This site requires cookies for account access and purchasing. It looks like cookies are disabled in your browser. To find out more about our cookie usage policy click here then to find out about changing your browser cookie settings click here (This link opens in a window).

This site requires cookies for account access and purchasing. You can review our use of cookies in our Cookie Policy, or Accept and Close this bar now.

This site requires cookies for account access and purchasing. It looks like cookies are disabled in your browser. To find out more about our cookie usage policy click here then to find out about changing your browser cookie settings click here (This link opens in a window).

This site requires cookies for account access and purchasing. You can review our use of cookies in our Cookie Policy, or Accept and Close this bar now.

Hard Local War

Hard Local War

A hard local war
Our Price: €23.81
ISBN/EAN9780752458823
AvailabilityDelivery usually within 5-10 working days
Publisher: The History Press Ltd
Pub. Date: March 1 2011
Author: Sheehan, William
Format: Hardback
Pages:256
Star Rating
Save to Wishlist

Following years of discontent over Home Rule and The Easter Rising, the deaths of two Royal Irish Constabulary policemen in Soloheadbeg at the hands of the IRA in 1919 signalled the outbreak of war in Ireland. The Irish War of Independence raged until a truce between the British Army and the IRA in 1921, historical consensus being that the conflict ended in military stalemate. In "A Hard Local War", William Sheeham sets out to prove that no such stalemate existed, and that both sides were continually innovative and adaptive. Using new research and previously unpublished archive material, he traces the experience of the British rank and file, their opinion of their opponents, the special forces created to fight in the Irish countryside, RAF involvement and the evolution of IRA reliance on IEDs and terrorism.Using new research and previously unpublished archive material, including the letters of British soldiers and IRA men, official reports and period publications, he also reveals that the British Army was in fact winning the fight in Cork, partly owing to superior resources, but also because of the cooperation of the local people. This book successfully challenges the received wisdom of the events and outcome of the War of Independence, and sheds new light on a tumultuous period of Irish history.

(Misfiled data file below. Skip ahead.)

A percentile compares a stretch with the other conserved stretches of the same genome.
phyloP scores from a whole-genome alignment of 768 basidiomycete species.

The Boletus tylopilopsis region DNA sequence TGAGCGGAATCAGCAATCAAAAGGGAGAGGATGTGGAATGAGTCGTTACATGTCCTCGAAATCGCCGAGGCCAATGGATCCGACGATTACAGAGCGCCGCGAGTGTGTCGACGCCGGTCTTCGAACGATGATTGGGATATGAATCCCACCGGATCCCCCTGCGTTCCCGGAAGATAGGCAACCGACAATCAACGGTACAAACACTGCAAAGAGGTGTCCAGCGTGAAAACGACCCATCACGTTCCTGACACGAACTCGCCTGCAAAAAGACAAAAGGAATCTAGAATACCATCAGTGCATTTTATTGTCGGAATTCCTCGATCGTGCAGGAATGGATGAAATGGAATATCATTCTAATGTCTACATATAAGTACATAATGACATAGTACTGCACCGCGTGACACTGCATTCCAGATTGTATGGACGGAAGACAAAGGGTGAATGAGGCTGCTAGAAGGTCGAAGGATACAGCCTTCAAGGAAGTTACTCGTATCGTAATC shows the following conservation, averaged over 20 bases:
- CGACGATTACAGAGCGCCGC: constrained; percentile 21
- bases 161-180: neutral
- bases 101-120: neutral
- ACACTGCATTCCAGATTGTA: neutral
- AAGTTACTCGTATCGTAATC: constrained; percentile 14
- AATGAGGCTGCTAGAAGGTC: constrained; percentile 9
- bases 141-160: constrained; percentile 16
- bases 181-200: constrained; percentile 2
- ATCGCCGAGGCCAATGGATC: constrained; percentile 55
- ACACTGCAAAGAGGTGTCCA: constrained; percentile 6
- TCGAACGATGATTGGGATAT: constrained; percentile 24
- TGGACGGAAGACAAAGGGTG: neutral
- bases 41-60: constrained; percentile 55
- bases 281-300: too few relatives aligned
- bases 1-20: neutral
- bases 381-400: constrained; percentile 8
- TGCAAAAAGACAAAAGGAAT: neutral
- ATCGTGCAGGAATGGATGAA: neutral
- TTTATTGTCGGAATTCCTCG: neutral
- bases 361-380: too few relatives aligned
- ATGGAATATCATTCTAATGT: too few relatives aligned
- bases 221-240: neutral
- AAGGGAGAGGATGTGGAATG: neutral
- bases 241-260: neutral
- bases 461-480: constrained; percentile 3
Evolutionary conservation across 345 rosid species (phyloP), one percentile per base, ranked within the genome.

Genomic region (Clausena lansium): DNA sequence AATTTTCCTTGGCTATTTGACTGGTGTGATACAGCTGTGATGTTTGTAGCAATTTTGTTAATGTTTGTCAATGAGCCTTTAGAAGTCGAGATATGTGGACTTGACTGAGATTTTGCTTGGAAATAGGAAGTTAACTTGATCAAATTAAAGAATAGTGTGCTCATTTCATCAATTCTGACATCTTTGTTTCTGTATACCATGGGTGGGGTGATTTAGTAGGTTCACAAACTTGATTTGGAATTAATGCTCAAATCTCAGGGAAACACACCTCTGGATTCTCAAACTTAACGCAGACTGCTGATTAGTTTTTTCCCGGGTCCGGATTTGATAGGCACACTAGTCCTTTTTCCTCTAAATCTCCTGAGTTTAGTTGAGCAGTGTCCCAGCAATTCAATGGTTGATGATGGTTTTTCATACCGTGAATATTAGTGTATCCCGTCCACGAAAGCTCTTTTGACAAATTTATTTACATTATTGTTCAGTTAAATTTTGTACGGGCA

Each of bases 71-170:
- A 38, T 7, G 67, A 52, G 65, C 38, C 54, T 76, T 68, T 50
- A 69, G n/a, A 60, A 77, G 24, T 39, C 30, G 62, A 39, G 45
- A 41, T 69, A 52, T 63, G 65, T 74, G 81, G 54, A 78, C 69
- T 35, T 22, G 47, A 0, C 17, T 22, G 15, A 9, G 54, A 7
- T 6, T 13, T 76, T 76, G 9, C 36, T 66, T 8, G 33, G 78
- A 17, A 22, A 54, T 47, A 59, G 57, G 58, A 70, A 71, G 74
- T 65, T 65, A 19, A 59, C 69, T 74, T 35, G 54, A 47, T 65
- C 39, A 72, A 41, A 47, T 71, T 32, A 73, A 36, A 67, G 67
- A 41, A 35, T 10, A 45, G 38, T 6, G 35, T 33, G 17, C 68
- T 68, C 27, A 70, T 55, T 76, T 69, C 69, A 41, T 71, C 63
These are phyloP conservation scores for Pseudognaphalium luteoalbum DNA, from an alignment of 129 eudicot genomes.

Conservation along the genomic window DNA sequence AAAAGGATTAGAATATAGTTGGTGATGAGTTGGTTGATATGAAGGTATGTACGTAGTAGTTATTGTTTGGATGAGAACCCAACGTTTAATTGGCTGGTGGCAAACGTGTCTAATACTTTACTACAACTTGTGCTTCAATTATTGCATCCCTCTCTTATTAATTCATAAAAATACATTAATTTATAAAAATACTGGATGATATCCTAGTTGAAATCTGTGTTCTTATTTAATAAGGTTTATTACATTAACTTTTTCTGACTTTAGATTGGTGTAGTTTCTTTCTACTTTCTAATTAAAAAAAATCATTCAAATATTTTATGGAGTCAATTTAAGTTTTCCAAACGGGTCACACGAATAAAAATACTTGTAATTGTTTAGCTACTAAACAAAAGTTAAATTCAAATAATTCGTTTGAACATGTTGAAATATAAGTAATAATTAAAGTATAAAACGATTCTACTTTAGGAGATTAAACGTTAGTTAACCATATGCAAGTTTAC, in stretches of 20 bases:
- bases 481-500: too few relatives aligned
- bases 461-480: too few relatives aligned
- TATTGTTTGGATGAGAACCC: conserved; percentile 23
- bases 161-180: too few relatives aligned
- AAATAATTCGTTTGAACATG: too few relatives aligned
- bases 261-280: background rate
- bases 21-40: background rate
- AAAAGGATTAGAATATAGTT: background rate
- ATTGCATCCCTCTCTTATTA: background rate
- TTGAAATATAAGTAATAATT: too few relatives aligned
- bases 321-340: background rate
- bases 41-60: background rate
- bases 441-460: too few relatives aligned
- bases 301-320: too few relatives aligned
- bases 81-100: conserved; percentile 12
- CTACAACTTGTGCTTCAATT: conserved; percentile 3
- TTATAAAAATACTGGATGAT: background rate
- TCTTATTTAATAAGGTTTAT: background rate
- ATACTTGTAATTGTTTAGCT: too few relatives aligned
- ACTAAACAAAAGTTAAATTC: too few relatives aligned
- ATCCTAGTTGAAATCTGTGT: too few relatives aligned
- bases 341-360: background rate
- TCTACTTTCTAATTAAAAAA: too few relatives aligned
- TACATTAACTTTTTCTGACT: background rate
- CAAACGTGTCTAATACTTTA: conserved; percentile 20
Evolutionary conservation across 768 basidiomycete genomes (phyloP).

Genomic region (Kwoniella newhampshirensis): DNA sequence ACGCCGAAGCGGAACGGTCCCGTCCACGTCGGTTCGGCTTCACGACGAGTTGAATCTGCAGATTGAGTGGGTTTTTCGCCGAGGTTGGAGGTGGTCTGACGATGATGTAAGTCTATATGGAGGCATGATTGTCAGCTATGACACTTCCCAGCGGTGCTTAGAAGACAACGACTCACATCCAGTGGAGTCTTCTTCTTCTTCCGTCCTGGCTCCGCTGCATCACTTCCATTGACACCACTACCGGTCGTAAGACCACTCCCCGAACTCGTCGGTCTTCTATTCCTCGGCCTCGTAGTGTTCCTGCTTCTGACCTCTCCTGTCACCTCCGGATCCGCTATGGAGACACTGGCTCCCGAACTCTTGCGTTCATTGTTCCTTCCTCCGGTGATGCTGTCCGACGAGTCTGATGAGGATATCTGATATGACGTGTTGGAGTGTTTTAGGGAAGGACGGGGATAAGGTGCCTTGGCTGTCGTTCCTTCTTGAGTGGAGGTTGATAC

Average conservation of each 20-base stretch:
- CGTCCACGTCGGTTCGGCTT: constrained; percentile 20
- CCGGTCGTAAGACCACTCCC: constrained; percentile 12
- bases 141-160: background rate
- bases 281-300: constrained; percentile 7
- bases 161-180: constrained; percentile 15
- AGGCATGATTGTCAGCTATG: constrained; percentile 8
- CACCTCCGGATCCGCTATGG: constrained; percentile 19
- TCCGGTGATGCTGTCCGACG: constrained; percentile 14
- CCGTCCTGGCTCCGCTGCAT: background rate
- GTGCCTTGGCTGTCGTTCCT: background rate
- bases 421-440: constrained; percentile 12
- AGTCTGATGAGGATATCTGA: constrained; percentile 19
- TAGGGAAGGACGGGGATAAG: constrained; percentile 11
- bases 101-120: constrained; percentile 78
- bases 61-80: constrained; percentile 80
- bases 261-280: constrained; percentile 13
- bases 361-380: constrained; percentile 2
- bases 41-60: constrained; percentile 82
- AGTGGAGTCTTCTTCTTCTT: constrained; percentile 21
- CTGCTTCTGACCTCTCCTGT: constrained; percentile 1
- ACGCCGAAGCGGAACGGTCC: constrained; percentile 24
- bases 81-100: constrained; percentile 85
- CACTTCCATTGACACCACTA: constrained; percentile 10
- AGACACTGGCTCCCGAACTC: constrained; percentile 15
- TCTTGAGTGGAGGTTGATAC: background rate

No recommended products at the moment.
No recommended products at the moment.